Drum shells are constructed from a variety of materials, but wood is by far the most popular. Wood is strong, stable, easy to work with, produces a good sound and can be manufactured in a variety of eye-catching finishes. What’s more, different types of wood contribute different tonal characteristics to a drum, such as:
Yamaha began making drums in the late 1960s using birch and mahogany. According to Daryl Anderson (Senior Designer, Drums), those tonewoods were selected not only because they were structurally sound, but because they had a tonality that worked well for the music of that era. “The changes in construction of Yamaha drums in the decades since are reflections of what was happening in the music scene,” he explains. As an example, Anderson cites the Yamaha Recording Custom Series introduced in 1975 (originally named the 9000 Series), which were the first 100% birch drums available. “Their sound was characteristic of the music of the time,” he says, “with a cutting attack and deep low frequencies. As music evolves, we react in the way we create new instruments.” (Here’s what a YD9000 Recording Series drum kit sounds like).
Let’s take a look at the various tonewoods commonly used to construct drum shells.
Birch is a durable hardwood that has long been popular for use in drum shells because it’s easily pliable and grows plentifully throughout the Northern Hemisphere. It’s a strong, medium-weight wood that usually has a straight grain pattern; although sometimes, the grain can appear curly. Birch typically has a white color that takes stain well and can develop an attractive yellow tint as it ages.
The North American birch used to make Yamaha Recording Custom Series drum shells reduces unwanted overtones while producing a powerful, bright sound that cuts through the densest instrumentation, with excellent low-end boom. Here’s Yamaha artist Larnell Lewis playing a Recording Custom kit.
Chinese birch, used in Yamaha Stage Custom Birch Series drums, needs a slightly warmer climate, so the wood grows a little faster and is a little softer than the North American variety. It produces a balanced tone across the entire frequency range with plenty of bite for a more “vintage” sound. Here’s what a Stage Custom Birch snare drum sounds like.
North American maple is a very strong hardwood that grows plentifully in the Northeastern United States and Canada. It’s durable and dense, with a light cream color and a smooth grain pattern that looks great when stained.
Maple has been a mainstay of drum shells for many years due to its crisp tonality, balanced mids and highs, and slightly warm low end. The shells used for Yamaha Absolute Hybrid Maple Series drums consist of three plies of maple on each side of a single ply of wenge (see below), which makes for a rich, powerful sound with excellent sensitivity, projection and sustain. Here’s Wale Adeyemi playing an Absolute Hybrid Maple drum kit.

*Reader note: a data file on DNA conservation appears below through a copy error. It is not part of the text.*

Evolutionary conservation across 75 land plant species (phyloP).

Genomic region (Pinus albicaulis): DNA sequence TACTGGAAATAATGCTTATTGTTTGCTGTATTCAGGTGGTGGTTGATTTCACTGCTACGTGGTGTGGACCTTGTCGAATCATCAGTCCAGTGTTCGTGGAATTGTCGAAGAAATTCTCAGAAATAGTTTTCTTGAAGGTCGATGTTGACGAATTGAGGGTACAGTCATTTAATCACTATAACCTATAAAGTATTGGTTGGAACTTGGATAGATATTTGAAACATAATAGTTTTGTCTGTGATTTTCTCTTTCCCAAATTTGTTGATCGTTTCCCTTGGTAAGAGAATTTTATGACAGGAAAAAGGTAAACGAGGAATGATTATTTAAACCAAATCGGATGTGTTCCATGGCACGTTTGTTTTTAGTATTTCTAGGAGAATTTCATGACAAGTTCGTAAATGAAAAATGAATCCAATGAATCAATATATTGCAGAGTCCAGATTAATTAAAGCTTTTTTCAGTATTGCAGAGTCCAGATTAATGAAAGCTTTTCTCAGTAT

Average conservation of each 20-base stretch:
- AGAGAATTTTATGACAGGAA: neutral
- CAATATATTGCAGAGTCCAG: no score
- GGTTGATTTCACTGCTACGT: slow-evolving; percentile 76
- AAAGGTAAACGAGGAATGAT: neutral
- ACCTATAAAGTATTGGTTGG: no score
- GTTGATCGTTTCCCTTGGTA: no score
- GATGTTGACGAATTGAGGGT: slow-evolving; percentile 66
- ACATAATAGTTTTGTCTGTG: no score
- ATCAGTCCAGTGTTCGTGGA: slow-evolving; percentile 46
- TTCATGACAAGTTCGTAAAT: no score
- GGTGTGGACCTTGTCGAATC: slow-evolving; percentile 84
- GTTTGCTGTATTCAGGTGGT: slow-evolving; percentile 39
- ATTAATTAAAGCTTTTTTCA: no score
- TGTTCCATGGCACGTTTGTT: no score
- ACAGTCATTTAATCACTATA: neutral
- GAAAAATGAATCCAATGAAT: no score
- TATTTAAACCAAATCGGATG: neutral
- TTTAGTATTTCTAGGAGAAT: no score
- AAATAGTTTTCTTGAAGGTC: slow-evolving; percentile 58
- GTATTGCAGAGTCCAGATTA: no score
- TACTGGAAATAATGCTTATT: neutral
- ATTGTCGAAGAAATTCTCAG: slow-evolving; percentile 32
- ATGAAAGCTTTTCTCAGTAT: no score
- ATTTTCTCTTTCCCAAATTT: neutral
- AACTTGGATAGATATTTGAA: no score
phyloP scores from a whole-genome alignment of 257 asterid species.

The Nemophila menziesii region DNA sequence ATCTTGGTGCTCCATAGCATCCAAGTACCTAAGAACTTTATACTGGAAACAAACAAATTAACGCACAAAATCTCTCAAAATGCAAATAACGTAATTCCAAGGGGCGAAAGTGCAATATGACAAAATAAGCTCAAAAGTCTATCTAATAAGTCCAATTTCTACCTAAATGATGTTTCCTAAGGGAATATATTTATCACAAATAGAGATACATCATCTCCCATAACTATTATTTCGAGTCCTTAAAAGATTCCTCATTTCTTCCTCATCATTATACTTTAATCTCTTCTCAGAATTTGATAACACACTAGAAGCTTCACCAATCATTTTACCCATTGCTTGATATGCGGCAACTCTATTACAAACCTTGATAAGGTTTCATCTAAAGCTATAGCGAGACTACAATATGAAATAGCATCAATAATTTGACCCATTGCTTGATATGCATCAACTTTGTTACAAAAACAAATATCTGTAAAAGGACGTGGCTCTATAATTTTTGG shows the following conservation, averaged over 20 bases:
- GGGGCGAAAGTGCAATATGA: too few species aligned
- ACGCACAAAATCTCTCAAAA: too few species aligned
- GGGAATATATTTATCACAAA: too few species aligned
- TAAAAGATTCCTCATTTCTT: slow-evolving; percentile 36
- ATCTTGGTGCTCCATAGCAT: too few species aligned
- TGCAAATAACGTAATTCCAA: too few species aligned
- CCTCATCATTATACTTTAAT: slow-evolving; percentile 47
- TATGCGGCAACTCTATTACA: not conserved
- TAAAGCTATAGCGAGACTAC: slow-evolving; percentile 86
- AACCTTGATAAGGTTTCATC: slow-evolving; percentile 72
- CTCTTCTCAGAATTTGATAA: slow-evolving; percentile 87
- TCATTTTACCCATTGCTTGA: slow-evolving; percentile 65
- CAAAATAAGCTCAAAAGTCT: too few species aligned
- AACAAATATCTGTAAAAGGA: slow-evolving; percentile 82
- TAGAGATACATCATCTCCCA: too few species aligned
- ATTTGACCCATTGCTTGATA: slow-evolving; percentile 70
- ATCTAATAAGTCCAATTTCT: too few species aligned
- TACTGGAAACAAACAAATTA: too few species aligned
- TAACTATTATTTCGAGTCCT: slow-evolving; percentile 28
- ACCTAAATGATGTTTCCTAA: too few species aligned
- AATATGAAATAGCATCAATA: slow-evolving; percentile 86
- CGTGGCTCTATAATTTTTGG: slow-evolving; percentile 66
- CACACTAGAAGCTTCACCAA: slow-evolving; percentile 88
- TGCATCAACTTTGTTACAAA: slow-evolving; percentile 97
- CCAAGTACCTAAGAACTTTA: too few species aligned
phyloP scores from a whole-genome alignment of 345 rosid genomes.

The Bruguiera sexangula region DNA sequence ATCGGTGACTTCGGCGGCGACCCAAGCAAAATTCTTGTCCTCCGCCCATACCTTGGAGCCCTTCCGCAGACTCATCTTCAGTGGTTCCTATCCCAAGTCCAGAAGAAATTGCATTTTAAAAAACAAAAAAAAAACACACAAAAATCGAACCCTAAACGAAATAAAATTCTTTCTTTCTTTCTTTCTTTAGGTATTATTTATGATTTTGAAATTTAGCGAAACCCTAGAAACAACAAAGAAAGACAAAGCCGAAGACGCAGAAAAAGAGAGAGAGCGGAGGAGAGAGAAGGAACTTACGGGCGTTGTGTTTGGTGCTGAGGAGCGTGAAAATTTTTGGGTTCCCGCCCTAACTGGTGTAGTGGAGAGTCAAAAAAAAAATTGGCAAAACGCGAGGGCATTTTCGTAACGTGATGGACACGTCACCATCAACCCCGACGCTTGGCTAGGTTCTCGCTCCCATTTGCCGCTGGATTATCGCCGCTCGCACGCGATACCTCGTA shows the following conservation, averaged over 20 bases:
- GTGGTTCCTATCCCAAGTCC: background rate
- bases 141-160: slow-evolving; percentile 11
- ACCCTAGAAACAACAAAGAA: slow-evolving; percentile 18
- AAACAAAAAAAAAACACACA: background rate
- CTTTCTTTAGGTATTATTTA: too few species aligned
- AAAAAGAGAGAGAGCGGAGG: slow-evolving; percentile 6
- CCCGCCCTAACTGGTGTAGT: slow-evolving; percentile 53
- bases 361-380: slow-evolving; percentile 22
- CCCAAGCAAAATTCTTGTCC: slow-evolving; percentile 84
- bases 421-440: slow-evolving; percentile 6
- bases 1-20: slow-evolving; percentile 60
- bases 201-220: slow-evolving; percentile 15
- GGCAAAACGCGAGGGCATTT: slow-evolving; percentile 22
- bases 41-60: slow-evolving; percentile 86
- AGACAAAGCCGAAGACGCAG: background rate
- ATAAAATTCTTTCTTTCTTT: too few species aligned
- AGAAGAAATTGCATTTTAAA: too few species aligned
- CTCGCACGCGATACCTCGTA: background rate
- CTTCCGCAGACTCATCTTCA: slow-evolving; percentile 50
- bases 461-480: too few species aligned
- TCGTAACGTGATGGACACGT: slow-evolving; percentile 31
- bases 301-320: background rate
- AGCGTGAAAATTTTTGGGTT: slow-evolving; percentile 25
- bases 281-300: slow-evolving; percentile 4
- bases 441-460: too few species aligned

North American and European maple shells give Yamaha Tour Custom Series drums a refined tone with quick response, excellent sustain and a focused low end, making them suitable for any musical style. Here’s Yamaha artist Larnell Lewis playing a Tour Custom Maple kit.
Oak is an extremely durable, dense hardwood that thrives in the Northern Hemisphere. It’s strong and heavy, with a characteristic deep grain that’s easy to recognize. What’s more, oak stains very well, enabling it to take on colors ranging from light beige to a dark walnut.
Oak drum shells yield a very low fundamental tone (the basic pitch of the drum) for a focused sound, along with a solid midrange and bright, cutting highs, as well as excellent projection. Yamaha Live Custom Hybrid Oak Series drums are constructed using three plies of oak on each side of a center ply of phenolic material, then hand-finished with traditional Japanese uzukuri for a uniquely beautiful appearance.
Here’s Yamaha artist Satoshi Bandoh playing a Live Custom Hybrid Oak kit.
Poplar is a relatively light, stiff and resonant tonewood that has a straight, uniform grain with a white or creamy yellow color. Due to this light hue, minerals soaked up from the ground sometimes create streaks of color through the wood, ranging from blue and green to red and yellow, giving it a striking appearance.
Poplar has been used for years in the construction of drum shells, both on its own or layered with other tonewoods. It yields a smooth, even tone with gentle highs and mids, along with a slightly boosted low end. Yamaha Rydeen Series drums feature six-ply poplar shells to achieve a warm tone with a good deal of bite as well as a great low end.